Italy, the EU, and the Refugee Crisis


Apr 13 2011

Italy, the EU, and the Refugee Crisis

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Starting in December 2010, Tunisian protesters created an uprising that resulted in a regime change. Unfortunately, the new regime is not exactly what some people expected, which has led to many Tunisian citizens fleeing to Europe. “Political unrest, increased enforcement in other areas and calmer waters have all contributed to what is becoming an issue that the European Union will have to face.

As stated, this influx of migrants from North Africa has created issues for the 27 member European Union. Nearly 23,000 migrants have traveled across the Mediterranean to take shelter on the small Italian island of Lampedusa. This tiny island, with a population of about 5,000, is actually closer to Africa than to mainland Italy. With so many refugees landing in Lampedusa, the island has become overcrowded. A few thousand people have found shelter in the island’s migrant center built for 800 but, many are still left with no form of protection from the elements.

Recently, Italy’s Prime Minister Silvio Berlusconi personally visited the small island to see what steps should be taken to alleviate the issue. “Berlusconi said Saturday the Italian government will provide aid, including 150 off-road vehicles and four coastal patrol boats to Tunisia. There also is an agreement to send ships just outside territorial waters to intercept boats, the prime minister said.” Italy has also agreed to issue temporary residence permits to qualified migrants. But, even though Italy is trying to solve the issue, it needs help from the rest of Europe.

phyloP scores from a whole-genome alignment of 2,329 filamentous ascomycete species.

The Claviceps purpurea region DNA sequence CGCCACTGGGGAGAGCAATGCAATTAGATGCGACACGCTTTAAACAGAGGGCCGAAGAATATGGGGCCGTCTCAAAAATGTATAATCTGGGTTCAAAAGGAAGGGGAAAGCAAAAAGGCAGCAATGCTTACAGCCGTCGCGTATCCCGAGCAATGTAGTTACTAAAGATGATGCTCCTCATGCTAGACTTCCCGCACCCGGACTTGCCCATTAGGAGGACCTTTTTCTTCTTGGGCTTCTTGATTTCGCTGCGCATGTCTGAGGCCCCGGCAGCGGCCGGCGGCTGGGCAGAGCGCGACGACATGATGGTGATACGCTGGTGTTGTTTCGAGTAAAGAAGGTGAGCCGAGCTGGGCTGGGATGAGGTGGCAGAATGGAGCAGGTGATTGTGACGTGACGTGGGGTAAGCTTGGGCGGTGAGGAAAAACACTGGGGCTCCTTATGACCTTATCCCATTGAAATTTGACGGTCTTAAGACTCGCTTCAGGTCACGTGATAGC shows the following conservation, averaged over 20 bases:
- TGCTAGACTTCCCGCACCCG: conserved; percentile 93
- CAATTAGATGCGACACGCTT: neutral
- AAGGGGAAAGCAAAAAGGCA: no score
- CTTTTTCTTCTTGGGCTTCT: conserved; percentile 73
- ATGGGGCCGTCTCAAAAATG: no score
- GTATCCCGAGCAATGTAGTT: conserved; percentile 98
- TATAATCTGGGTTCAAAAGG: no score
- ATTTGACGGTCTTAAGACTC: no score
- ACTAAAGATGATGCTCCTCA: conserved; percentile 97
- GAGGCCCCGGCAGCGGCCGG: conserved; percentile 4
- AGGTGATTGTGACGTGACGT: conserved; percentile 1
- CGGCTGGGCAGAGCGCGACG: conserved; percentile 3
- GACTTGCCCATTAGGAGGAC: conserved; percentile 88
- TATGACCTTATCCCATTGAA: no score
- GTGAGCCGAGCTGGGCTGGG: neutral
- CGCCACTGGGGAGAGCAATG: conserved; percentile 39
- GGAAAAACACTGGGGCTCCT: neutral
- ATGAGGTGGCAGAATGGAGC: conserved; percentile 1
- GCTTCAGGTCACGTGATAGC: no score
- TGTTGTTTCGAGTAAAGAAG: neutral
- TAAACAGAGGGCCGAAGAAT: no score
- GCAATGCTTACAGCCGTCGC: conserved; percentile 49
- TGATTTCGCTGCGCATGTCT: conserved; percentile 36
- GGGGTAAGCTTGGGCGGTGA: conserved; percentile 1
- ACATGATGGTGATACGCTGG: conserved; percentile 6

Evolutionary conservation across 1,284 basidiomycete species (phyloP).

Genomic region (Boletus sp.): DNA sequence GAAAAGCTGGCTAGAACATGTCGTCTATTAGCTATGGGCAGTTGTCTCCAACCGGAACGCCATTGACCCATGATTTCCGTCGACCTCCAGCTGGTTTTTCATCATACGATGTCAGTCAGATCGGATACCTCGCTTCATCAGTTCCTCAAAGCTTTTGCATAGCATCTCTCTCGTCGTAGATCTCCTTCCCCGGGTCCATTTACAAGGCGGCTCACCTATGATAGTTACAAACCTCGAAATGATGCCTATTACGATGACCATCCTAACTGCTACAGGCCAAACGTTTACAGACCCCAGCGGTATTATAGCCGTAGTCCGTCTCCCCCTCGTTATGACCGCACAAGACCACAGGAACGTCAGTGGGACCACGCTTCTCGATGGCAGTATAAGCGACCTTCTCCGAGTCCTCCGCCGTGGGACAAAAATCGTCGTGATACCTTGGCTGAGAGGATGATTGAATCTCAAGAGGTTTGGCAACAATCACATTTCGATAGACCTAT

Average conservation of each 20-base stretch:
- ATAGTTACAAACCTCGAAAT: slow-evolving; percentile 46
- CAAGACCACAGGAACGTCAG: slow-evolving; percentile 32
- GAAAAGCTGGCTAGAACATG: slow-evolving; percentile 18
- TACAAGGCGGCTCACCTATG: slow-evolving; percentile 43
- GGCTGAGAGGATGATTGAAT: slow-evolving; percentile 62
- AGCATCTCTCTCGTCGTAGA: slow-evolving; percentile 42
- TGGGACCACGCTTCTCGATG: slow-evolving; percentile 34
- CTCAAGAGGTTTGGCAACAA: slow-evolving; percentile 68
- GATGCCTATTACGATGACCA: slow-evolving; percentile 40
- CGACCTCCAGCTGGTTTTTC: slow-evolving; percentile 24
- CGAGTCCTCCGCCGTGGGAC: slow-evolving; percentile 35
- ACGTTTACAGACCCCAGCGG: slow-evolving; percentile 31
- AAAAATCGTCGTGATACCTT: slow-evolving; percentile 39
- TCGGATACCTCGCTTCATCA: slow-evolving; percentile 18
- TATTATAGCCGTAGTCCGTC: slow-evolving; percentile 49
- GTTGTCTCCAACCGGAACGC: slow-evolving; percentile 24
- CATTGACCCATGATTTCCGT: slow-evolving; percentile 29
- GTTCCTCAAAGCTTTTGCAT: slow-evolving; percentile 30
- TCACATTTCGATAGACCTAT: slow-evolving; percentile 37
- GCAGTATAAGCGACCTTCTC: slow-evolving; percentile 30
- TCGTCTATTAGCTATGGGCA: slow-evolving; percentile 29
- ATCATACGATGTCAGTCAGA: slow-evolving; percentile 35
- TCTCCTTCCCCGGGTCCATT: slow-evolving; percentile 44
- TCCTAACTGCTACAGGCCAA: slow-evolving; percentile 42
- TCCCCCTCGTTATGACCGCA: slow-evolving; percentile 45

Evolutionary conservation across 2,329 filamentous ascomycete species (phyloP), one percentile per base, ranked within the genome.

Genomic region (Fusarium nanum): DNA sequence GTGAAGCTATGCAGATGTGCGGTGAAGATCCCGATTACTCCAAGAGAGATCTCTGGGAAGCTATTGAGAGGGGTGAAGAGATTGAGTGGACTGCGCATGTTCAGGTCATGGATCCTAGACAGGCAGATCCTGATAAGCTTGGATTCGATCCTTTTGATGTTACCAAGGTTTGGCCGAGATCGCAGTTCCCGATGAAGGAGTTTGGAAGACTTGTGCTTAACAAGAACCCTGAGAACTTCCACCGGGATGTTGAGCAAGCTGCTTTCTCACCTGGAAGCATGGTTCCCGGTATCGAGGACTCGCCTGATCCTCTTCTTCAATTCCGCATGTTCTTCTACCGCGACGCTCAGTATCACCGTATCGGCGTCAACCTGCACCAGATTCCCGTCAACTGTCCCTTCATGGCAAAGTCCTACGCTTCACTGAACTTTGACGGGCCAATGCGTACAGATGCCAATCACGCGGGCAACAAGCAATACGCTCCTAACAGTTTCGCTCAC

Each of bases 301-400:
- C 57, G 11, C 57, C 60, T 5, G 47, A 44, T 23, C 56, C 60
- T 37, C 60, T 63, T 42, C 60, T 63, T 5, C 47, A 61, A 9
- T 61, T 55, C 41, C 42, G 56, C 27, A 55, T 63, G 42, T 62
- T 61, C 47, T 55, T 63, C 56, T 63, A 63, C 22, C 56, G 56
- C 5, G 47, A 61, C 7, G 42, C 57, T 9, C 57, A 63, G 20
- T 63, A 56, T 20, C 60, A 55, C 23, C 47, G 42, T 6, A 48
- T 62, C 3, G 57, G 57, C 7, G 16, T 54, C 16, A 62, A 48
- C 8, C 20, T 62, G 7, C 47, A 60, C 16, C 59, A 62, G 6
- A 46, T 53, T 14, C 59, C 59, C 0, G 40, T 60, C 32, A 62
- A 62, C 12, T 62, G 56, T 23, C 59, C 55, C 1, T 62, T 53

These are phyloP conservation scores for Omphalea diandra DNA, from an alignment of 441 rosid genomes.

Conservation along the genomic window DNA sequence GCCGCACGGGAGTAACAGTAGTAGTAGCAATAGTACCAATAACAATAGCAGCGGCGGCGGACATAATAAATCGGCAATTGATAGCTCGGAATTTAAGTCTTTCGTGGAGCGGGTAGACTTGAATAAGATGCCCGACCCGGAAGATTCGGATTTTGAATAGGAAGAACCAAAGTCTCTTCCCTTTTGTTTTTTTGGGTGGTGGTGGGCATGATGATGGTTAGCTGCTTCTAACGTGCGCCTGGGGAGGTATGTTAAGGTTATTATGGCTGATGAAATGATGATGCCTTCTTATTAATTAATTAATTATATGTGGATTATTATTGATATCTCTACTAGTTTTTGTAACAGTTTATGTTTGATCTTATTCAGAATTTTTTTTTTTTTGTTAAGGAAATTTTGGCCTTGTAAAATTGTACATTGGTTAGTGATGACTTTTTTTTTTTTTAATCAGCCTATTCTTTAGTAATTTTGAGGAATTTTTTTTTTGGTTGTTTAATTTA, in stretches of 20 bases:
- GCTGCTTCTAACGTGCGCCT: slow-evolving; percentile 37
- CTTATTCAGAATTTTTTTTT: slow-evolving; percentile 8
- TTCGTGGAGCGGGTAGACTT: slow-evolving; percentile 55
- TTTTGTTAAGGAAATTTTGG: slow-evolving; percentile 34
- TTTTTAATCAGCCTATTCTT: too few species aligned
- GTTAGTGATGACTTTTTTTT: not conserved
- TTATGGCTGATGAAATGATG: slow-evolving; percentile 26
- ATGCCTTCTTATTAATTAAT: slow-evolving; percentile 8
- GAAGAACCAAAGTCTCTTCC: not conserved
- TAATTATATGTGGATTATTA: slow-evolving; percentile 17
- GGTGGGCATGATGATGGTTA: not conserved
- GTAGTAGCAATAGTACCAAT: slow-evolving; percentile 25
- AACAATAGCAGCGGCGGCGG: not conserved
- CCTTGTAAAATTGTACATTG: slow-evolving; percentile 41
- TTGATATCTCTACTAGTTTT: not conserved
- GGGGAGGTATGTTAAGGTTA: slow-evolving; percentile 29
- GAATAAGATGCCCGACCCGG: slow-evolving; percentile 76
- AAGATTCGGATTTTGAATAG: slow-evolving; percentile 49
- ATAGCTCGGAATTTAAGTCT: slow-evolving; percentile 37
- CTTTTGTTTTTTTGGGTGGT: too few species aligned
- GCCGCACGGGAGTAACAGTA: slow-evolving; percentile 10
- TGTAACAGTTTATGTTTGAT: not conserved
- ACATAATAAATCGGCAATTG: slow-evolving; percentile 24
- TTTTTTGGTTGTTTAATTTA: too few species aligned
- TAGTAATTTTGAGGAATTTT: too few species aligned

In late March, the UN refugee agency urged the European Union to help Italy with the situation. Italy has also personally asked for help and has not gotten the response they had hoped for. Currently, the EU is dealing with the global financial crisis and friction over NATO’s intervention in Libya. The migration issue is definitely not something many of the European countries want to deal with especially because many of them are also dealing with a rise of xenophobia in their societies.

So, as stated earlier, Italy is trying to issue temporary residence permits to qualified migrants. Italy asked the members of the European Union to recognize these permits, allowing migrants passage and entry into other EU countries. The response was negative. “Individual European countries have their own policies for handling immigrants, refugees and asylum seekers. Under European law, the country where migrants first arrive is responsible for determining their status, a norm that Italy and Malta have asked to be waived. (So far, they have been rebuffed.)

To make matters worse, France not only rejected the permit idea, they also increased their patrols on the French Italian border, and have turned away hundreds of refugees. Germany, also having a negative response to the permits, has stated that the refugees have landed in Italy and it is Italy’s responsibility to deal with the problem.

Overall, the influx of migrants from North Africa has caused a lot of tension in the European Union. The Italian interior minister is questioning whether Italy should even stay in the EU and many countries in the EU are criticizing the way Italy has dealt with the migrants. As more migrants start to arrive in Europe, the issues in the EU have to be solved or else even more problems could arise.

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